When I approached my parents with the idea of returning to Africa for a third time in the last 4 years, my family was immediately concerned and apprehensive. Why on Earth did I keep wanting to go back to a continent where supposedly, the risk of disease is high and there is political unrest in so many of Africa’s composite countries? I think my reasons for wanting to come back to Africa were all personified in my incredible experience in Ghana.
Upon my arrival into Ghana across the Burkinabe border, Elghana was immediately in contact with me. As I arrived earlier than scheduled, the organization found me a placement before my scheduled time and met with me personally in Kumasi to explain the details of my placement, which was much appreciated. Additionally, Elghana provided me with a phone for my use while in the project and aid in extending my visa, which, without their help, frankly, would have been a nightmare.
The children at Hase International School were extremely excited that “Madam Obruni” would be there to teach them and were surprisingly attentive in their lessons, even without the encouragement of “the cane”. While my teaching placement focused primarily upon Mathematics and English, I was able to teach classes ranging from nursery (6 months) to JHS 3 (an equivalent to grade 9, whereby students could reach the age of 19 or 20). I had a very enjoyable time formulating lesson plans for the children and assigning homework and classwork which I marked with Canadian stickers I had brought from home. The teaching style is much different than in the Western World however, so I suggest to any new coming volunteers to be open to new ways of teaching and interacting. In addition to teaching the children, I found that I quickly became their friend and was often the school jungle gym for the younger children, while I was the confident of many of the older students.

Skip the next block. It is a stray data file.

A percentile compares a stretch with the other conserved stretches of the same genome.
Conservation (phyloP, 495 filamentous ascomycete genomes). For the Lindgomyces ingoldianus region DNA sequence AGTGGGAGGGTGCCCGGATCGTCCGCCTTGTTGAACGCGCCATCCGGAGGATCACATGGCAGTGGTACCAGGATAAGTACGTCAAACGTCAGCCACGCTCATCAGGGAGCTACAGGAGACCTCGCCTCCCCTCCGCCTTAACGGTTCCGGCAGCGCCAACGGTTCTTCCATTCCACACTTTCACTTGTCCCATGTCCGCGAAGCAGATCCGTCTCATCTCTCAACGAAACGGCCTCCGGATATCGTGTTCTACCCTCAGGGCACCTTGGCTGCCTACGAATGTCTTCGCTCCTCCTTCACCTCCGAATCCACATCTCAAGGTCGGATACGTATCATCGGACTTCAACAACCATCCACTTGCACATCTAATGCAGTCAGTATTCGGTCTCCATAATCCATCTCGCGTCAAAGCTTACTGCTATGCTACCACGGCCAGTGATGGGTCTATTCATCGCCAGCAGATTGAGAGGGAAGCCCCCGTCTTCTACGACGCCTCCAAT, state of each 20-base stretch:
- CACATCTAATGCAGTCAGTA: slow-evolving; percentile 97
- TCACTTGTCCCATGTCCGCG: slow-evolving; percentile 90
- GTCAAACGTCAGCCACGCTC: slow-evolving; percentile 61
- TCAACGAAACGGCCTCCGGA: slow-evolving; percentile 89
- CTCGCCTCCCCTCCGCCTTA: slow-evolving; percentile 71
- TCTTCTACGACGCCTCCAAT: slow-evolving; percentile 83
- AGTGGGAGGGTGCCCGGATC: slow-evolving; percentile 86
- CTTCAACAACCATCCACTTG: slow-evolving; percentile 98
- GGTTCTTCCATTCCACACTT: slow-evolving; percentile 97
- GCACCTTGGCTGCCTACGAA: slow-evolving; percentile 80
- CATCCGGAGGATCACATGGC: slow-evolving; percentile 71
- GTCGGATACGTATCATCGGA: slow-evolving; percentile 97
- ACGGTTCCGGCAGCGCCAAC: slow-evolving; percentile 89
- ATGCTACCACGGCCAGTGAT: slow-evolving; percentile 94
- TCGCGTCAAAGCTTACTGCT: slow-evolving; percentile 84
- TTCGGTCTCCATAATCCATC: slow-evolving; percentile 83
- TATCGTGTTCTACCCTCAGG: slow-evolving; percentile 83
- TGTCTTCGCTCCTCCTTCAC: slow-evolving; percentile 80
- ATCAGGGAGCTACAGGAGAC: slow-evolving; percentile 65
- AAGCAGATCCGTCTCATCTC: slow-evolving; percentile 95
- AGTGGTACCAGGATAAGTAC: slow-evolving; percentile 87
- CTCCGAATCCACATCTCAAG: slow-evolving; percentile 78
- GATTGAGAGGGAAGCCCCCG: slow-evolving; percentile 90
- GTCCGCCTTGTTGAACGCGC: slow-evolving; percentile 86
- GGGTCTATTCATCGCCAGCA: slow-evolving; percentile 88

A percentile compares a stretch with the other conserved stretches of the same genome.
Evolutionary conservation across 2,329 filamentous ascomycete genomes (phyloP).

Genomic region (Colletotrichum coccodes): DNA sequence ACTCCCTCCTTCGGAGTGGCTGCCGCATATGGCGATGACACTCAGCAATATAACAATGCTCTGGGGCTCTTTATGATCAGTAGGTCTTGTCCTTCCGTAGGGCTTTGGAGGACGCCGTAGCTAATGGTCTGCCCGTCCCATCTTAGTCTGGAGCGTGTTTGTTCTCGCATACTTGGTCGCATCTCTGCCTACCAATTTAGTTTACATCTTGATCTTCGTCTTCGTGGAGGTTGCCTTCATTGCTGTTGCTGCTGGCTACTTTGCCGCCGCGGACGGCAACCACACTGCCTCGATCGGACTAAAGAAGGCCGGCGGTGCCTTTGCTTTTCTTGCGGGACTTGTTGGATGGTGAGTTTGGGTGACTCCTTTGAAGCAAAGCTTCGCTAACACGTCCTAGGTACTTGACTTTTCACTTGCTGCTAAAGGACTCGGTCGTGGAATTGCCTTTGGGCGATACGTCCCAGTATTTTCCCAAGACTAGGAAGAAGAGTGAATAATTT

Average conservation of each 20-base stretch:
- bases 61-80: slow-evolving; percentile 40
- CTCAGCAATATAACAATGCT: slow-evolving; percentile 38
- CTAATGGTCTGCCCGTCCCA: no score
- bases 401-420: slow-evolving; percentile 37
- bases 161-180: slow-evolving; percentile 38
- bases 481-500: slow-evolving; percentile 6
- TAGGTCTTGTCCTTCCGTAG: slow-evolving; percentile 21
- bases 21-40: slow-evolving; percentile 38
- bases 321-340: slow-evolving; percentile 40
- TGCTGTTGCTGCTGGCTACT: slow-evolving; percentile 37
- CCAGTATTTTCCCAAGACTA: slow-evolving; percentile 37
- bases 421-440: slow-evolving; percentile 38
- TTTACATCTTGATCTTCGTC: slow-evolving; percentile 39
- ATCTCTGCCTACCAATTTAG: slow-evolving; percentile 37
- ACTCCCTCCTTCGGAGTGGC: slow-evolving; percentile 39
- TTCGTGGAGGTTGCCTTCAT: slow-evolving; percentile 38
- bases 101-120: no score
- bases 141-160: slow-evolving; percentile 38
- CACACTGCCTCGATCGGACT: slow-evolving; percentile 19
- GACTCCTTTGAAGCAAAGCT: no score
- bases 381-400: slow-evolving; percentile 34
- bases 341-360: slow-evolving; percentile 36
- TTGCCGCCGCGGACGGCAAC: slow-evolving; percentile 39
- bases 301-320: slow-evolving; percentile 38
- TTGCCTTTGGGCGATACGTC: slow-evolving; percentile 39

Furthermore, my experience with my host family was nothing short of fantastic. I don’t know what it is about Africa. It could be the friendliness of the people, the fact that I can buy pineapples and coconuts on a whim and devour them in a busy market, the savagely beautiful landscape, the indigenous languages and music, or just the pace of life, but one thing that I know is that I love it. I would not trade my experience with the children here for anything, and I know that being here has taught me a lot about myself, even if the children may not have mastered the “laws of indices”. Perhaps Toto said it best: “Its gonna take a lot to drag me away from you”